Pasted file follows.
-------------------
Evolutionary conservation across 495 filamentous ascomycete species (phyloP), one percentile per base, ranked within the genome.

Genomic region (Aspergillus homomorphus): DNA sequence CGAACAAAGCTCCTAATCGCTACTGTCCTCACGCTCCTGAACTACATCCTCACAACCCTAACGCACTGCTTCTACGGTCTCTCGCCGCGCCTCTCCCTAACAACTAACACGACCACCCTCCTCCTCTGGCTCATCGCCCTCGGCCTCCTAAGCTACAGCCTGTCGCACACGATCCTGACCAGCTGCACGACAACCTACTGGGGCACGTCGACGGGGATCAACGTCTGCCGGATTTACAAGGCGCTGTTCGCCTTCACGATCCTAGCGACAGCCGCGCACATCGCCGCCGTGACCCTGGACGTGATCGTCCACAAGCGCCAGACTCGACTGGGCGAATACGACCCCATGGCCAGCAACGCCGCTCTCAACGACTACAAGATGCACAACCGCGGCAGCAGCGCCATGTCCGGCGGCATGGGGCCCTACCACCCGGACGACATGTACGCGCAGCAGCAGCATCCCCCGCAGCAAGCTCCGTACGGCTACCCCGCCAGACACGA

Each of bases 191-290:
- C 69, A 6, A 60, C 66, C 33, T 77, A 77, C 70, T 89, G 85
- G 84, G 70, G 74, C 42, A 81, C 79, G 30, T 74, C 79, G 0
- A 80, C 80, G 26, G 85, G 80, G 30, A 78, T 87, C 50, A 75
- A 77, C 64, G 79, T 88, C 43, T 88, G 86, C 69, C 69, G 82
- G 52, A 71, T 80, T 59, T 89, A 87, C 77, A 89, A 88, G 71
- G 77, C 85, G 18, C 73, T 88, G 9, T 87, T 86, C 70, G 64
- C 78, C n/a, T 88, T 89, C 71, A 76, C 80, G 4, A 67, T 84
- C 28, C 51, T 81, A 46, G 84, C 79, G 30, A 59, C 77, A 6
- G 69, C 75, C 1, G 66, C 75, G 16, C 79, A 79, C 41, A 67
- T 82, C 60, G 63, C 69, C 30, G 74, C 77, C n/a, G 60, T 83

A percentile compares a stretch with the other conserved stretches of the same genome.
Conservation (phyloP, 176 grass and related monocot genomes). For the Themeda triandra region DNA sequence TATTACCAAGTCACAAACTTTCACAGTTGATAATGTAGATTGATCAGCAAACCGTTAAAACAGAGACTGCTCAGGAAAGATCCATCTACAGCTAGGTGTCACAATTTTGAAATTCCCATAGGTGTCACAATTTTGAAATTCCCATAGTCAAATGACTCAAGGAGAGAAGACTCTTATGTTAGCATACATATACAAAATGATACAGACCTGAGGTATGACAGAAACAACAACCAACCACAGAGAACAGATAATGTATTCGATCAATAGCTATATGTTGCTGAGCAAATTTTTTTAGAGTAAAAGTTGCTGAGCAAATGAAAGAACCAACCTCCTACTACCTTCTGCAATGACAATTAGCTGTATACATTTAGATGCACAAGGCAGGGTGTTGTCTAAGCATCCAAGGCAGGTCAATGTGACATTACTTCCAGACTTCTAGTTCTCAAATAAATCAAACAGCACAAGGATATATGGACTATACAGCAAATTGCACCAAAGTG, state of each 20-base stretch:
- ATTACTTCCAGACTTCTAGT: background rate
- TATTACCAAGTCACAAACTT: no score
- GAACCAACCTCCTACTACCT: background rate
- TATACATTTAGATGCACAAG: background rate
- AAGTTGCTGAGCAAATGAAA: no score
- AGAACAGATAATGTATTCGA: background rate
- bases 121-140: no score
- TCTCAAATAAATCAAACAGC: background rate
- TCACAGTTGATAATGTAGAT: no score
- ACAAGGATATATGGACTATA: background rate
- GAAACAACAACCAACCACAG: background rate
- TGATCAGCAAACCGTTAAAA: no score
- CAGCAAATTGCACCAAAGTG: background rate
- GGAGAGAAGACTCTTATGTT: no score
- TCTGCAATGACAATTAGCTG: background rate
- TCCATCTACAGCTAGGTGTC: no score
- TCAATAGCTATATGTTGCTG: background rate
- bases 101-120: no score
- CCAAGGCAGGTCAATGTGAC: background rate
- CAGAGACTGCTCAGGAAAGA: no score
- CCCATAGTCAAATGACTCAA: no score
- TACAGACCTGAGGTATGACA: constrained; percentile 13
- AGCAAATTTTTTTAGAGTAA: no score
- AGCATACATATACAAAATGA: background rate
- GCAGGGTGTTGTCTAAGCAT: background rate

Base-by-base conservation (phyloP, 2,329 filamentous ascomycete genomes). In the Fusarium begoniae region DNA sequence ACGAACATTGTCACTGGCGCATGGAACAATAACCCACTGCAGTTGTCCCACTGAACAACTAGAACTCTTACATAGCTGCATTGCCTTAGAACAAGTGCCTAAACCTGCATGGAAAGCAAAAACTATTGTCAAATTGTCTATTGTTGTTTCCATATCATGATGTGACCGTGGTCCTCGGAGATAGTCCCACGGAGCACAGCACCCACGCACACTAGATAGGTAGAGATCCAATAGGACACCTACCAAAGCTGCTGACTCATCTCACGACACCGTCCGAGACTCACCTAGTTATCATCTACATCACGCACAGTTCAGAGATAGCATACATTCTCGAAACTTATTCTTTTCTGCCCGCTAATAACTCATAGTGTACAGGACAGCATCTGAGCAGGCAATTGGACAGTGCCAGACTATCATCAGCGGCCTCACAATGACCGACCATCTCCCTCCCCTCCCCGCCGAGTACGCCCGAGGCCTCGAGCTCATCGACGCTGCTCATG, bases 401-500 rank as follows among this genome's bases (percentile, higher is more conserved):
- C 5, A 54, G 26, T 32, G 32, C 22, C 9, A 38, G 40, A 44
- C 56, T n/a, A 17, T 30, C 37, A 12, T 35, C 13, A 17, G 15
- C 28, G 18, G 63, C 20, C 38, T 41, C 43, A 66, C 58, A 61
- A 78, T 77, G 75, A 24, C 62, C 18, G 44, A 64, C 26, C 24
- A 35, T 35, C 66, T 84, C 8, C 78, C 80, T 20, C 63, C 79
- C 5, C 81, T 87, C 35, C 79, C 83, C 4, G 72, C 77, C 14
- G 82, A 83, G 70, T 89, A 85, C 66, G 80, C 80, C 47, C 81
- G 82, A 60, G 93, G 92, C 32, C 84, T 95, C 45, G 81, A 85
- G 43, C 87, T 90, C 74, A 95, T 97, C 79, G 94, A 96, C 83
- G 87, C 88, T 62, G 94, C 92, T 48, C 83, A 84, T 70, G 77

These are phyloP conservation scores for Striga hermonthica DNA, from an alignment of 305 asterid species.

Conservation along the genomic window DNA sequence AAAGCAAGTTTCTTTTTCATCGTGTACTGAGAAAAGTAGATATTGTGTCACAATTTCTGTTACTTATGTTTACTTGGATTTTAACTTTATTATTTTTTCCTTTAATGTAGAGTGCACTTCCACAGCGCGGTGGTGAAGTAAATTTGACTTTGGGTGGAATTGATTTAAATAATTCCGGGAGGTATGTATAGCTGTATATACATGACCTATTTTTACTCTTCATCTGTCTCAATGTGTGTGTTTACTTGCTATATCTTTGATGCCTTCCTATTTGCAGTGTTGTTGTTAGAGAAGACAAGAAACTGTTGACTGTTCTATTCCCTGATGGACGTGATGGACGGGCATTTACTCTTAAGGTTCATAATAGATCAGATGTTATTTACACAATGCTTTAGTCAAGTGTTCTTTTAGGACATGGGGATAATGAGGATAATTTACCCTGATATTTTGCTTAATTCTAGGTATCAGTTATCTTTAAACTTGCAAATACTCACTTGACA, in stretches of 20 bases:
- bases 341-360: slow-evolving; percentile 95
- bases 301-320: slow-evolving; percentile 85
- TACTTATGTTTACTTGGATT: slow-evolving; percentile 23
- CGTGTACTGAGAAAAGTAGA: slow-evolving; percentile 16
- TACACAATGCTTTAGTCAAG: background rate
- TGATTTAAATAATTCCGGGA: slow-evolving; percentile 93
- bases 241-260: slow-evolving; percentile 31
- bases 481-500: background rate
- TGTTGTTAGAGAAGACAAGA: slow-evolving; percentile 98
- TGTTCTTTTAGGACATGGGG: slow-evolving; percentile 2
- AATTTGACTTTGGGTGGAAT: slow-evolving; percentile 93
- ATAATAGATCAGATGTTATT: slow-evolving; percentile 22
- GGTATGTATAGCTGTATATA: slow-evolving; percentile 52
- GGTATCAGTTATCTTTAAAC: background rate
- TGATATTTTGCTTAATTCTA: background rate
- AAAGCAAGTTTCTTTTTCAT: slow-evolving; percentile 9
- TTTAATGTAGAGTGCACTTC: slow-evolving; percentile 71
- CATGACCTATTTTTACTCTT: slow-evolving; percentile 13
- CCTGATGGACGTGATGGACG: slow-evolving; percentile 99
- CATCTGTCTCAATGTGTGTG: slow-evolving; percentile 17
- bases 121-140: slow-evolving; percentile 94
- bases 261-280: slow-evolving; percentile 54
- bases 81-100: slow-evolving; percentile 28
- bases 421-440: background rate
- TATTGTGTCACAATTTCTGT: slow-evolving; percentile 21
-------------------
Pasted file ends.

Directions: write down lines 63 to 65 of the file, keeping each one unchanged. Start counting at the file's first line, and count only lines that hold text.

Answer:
- TGTTCTTTTAGGACATGGGG: slow-evolving; percentile 2
- AATTTGACTTTGGGTGGAAT: slow-evolving; percentile 93
- ATAATAGATCAGATGTTATT: slow-evolving; percentile 22